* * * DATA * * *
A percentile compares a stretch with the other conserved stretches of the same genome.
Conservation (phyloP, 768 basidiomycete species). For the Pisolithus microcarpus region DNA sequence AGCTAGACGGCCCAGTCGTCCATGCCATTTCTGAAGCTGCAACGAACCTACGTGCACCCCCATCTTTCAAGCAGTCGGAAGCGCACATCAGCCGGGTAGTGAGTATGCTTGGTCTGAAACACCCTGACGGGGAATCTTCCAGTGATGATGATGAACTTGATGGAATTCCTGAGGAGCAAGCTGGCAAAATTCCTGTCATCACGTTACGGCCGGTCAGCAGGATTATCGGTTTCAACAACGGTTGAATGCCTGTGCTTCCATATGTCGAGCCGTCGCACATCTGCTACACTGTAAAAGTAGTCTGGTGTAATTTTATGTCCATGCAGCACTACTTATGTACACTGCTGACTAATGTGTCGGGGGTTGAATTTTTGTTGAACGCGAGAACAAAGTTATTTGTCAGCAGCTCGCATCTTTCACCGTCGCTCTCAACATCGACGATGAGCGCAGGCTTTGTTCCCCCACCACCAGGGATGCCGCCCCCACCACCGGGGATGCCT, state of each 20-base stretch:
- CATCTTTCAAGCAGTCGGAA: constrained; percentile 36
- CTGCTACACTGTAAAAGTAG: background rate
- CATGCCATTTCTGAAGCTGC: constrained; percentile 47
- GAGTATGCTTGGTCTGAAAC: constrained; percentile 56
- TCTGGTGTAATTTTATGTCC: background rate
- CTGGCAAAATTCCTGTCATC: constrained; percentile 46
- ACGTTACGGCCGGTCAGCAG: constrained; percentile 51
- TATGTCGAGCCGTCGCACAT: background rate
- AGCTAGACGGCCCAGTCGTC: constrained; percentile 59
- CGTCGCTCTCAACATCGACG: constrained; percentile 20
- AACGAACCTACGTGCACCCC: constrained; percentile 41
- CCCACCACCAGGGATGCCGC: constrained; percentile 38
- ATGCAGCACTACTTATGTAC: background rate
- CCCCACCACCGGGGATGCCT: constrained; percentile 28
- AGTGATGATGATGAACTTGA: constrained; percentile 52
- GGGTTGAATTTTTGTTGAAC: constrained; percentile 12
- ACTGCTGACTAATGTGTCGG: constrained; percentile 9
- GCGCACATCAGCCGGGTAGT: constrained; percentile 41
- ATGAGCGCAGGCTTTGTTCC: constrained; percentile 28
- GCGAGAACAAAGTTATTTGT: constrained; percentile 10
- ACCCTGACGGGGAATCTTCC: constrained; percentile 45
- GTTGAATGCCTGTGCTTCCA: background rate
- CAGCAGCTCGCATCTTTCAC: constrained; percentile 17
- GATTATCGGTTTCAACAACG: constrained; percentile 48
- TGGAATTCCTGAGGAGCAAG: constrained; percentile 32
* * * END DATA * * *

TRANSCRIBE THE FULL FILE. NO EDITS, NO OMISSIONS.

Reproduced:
A percentile compares a stretch with the other conserved stretches of the same genome.
Conservation (phyloP, 768 basidiomycete species). For the Pisolithus microcarpus region DNA sequence AGCTAGACGGCCCAGTCGTCCATGCCATTTCTGAAGCTGCAACGAACCTACGTGCACCCCCATCTTTCAAGCAGTCGGAAGCGCACATCAGCCGGGTAGTGAGTATGCTTGGTCTGAAACACCCTGACGGGGAATCTTCCAGTGATGATGATGAACTTGATGGAATTCCTGAGGAGCAAGCTGGCAAAATTCCTGTCATCACGTTACGGCCGGTCAGCAGGATTATCGGTTTCAACAACGGTTGAATGCCTGTGCTTCCATATGTCGAGCCGTCGCACATCTGCTACACTGTAAAAGTAGTCTGGTGTAATTTTATGTCCATGCAGCACTACTTATGTACACTGCTGACTAATGTGTCGGGGGTTGAATTTTTGTTGAACGCGAGAACAAAGTTATTTGTCAGCAGCTCGCATCTTTCACCGTCGCTCTCAACATCGACGATGAGCGCAGGCTTTGTTCCCCCACCACCAGGGATGCCGCCCCCACCACCGGGGATGCCT, state of each 20-base stretch:
- CATCTTTCAAGCAGTCGGAA: constrained; percentile 36
- CTGCTACACTGTAAAAGTAG: background rate
- CATGCCATTTCTGAAGCTGC: constrained; percentile 47
- GAGTATGCTTGGTCTGAAAC: constrained; percentile 56
- TCTGGTGTAATTTTATGTCC: background rate
- CTGGCAAAATTCCTGTCATC: constrained; percentile 46
- ACGTTACGGCCGGTCAGCAG: constrained; percentile 51
- TATGTCGAGCCGTCGCACAT: background rate
- AGCTAGACGGCCCAGTCGTC: constrained; percentile 59
- CGTCGCTCTCAACATCGACG: constrained; percentile 20
- AACGAACCTACGTGCACCCC: constrained; percentile 41
- CCCACCACCAGGGATGCCGC: constrained; percentile 38
- ATGCAGCACTACTTATGTAC: background rate
- CCCCACCACCGGGGATGCCT: constrained; percentile 28
- AGTGATGATGATGAACTTGA: constrained; percentile 52
- GGGTTGAATTTTTGTTGAAC: constrained; percentile 12
- ACTGCTGACTAATGTGTCGG: constrained; percentile 9
- GCGCACATCAGCCGGGTAGT: constrained; percentile 41
- ATGAGCGCAGGCTTTGTTCC: constrained; percentile 28
- GCGAGAACAAAGTTATTTGT: constrained; percentile 10
- ACCCTGACGGGGAATCTTCC: constrained; percentile 45
- GTTGAATGCCTGTGCTTCCA: background rate
- CAGCAGCTCGCATCTTTCAC: constrained; percentile 17
- GATTATCGGTTTCAACAACG: constrained; percentile 48
- TGGAATTCCTGAGGAGCAAG: constrained; percentile 32